Asiddhatva

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Asiddhatva is a Sanskrit term which is derived from the word, Asiddha (Sanskrit: असिद्ध्), which means imperfect, incomplete, unaccomplished, unaffected, unproved, not existing or not having taken effect (as a rule or operation as taught in grammar) or not possessed of magic power.[1] This term refers to the state of imperfection, incompleteness, etc.; or to the state of being imperfect or incomplete etc.; but mainly implies not in existence (Jain usage) or non-existent or no order of taking effect (Sanskrit Grammar).

Overview[edit]

Asiddhatva, which means - the endless application of rules, occurs on account of conflict or when the question is of conflict, there is no asiddhatva. Asiddha means – not having taken effect with regard to the application of the other rules belonging to the same section. But, Patanjali states that rules which cause endless repetition of application cannot be there. Therefore, it is said that the application of a rule should certainly result in finality.[2] According to Jainism, the audayika-bhava has 21 bheda or sub-species beginning with asiddhatva which is the state of unholiness, the lacking of spiritual perfection.[3]

Panini’s principle of asiddha[edit]

Ashtadhyayi reveals that Pāṇini formulates his rules of grammar in view of a samanya or 'general', visesa or 'particular' and sesa or 'residual' relationship. A particular rule is said to carve out its domain of application from within the domain of its corresponding general rule by way of an apavada i.e. exception, to its related general rule. A rule is formulated to apply and it is never regarded as completely without the scope of its application. In case two rules simultaneously apply the rule subsequent in order blocks the prior rule; though there are some exceptions. Blocking by a bhiranga or the externally conditioned rule by antaranga or the internally conditioned rule is permitted. But, since two entities can be replaced by each other the application of rules can be treated as suspended (asiddha).[4]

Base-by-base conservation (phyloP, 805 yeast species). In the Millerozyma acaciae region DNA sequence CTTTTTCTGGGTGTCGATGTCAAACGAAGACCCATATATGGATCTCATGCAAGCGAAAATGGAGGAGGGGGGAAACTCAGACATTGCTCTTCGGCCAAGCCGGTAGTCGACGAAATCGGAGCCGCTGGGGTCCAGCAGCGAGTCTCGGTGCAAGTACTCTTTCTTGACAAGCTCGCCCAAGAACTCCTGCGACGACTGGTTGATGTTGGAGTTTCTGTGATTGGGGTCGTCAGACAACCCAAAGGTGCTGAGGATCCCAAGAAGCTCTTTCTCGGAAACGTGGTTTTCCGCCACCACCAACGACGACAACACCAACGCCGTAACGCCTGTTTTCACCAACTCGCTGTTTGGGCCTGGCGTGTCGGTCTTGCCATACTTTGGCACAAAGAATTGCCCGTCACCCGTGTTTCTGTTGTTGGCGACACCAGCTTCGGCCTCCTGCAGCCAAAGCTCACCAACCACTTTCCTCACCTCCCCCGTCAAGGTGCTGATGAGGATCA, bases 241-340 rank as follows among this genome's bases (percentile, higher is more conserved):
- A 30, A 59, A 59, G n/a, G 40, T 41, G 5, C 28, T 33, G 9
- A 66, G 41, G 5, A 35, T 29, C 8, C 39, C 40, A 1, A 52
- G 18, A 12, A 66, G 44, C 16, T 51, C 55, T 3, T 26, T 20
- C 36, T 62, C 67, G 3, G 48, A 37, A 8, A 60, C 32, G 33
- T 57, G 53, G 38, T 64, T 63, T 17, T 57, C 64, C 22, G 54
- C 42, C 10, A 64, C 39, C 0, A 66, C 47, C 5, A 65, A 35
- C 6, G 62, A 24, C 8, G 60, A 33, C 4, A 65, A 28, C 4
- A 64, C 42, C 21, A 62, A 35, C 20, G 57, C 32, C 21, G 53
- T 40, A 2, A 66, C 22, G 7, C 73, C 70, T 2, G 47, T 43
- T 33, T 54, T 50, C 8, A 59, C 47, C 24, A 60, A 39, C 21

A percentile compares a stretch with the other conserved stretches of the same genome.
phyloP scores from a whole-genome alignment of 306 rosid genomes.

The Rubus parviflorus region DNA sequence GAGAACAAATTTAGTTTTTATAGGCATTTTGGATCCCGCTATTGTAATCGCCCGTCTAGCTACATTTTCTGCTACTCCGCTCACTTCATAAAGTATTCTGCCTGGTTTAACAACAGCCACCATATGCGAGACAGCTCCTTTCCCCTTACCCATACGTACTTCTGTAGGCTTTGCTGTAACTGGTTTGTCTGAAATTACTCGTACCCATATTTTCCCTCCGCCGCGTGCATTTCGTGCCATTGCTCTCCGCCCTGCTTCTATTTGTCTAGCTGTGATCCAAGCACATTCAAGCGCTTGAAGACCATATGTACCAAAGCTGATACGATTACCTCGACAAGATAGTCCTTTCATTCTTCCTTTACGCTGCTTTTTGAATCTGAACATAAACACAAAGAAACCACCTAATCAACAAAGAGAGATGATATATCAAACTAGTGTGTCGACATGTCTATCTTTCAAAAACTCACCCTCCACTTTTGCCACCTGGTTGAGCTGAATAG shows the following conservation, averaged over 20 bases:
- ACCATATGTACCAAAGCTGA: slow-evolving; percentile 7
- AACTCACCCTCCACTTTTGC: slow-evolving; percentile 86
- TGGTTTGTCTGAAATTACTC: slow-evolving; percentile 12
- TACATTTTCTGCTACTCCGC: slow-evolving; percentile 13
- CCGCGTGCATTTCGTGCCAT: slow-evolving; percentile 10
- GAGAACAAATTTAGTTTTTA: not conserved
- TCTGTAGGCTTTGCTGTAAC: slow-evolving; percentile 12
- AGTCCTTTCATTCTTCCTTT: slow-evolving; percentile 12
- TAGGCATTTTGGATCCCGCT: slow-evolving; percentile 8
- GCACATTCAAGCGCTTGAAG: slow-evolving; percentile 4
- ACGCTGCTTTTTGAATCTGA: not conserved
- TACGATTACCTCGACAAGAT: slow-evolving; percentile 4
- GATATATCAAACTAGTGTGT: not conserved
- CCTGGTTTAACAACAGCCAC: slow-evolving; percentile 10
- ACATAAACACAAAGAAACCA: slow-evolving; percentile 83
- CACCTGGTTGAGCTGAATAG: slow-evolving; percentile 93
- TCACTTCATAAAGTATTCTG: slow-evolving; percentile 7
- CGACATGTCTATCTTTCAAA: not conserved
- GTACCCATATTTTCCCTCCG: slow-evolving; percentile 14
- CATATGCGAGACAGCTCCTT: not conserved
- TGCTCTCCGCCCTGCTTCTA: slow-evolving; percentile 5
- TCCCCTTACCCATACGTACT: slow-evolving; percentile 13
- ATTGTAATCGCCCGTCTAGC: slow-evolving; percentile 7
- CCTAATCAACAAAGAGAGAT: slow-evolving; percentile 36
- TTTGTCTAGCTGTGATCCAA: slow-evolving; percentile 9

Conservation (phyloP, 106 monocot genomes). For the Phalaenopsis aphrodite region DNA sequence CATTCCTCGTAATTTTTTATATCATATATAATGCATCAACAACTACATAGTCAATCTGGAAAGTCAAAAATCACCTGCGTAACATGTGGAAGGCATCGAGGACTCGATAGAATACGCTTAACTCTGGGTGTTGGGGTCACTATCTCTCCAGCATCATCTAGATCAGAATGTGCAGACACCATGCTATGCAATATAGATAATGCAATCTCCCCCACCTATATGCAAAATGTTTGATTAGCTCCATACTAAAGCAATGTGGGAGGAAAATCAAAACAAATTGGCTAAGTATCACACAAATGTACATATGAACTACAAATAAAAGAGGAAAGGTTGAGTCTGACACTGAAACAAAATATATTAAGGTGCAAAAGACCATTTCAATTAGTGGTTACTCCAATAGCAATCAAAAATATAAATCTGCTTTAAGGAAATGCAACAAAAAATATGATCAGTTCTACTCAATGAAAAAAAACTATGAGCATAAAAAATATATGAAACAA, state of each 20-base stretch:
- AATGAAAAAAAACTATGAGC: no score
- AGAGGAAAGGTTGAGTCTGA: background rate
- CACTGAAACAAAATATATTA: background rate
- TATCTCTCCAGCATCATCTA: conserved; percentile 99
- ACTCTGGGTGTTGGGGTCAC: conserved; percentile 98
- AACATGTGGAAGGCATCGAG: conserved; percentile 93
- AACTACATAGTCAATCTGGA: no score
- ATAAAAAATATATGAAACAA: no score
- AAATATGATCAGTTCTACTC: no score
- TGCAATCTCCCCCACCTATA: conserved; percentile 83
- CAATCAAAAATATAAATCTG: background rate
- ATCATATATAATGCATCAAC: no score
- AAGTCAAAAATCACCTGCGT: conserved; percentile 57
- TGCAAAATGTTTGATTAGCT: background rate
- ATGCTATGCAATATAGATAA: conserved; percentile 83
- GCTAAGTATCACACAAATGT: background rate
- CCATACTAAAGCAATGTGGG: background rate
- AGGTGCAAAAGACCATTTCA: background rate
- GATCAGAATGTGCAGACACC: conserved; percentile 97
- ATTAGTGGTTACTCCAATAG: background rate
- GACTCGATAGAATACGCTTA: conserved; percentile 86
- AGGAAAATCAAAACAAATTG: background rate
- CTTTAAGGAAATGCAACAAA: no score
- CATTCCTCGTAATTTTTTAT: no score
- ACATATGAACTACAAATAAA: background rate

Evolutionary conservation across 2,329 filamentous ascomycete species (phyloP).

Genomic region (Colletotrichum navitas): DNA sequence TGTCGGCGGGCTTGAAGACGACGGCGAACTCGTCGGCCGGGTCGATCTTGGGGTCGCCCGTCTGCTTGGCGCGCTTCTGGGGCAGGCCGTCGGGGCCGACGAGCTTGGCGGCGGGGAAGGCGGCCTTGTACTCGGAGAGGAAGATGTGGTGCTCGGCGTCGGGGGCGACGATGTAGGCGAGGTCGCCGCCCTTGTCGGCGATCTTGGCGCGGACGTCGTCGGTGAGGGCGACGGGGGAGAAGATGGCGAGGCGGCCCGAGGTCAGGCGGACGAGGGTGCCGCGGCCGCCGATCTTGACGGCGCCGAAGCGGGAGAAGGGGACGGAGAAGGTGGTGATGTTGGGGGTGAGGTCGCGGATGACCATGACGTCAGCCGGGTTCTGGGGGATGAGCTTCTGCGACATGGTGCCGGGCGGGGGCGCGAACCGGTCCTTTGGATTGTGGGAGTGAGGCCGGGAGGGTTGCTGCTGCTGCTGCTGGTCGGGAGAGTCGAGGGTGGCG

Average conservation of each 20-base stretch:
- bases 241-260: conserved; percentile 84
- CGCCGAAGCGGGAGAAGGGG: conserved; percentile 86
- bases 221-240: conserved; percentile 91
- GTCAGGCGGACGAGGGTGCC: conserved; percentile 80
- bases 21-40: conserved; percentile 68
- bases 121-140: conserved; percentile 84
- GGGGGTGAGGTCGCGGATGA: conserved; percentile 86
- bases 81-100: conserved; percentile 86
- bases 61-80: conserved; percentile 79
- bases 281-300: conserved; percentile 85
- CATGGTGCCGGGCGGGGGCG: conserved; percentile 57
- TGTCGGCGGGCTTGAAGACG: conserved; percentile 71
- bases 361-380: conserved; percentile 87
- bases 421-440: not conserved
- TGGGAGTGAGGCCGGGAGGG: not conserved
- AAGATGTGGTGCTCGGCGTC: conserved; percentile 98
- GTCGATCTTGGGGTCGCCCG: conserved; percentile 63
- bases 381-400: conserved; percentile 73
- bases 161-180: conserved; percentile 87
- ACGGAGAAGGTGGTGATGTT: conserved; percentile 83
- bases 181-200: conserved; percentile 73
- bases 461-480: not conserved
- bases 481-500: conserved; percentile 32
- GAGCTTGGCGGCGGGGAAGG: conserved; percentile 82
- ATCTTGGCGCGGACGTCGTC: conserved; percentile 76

Panini has used the word - asiddha, three times, that is, in Sutras 6.1.86, 6.4.22 and 8.2.1; in Sutra 6.4.22 he uses the suffix vat derived from the term vati meaning – 'as if', which indicates that simultaneous taking effect of rules in Abhiya section is not permitted. Only when a rule has taken effect does it make sense to say that it is as if it had not taken effect. The phrase purvatrasiddham of Sutra 8.2.1 tells us that the rules in tripadi can be used in a certain order only as found in Ashtadhyayi, therefore, asiddha determines in what order rules are to be applied.[5]

Panini’s account of Asiddhatva[edit]

Asiddhatva, which means - the endless application of rules, occurs on account of conflict or when the question is of conflict, there is no asiddhatva. Asiddha means – not having taken effect with regard to the application of the other rules belonging to the same section. But, Patanjali states that rules which cause endless repetition of application cannot be there. Therefore, it is said that the application of a rule should certainly result in finality.[6] In the Ashtadhyayi of Panini the sutras are declared asidddha in the following instances: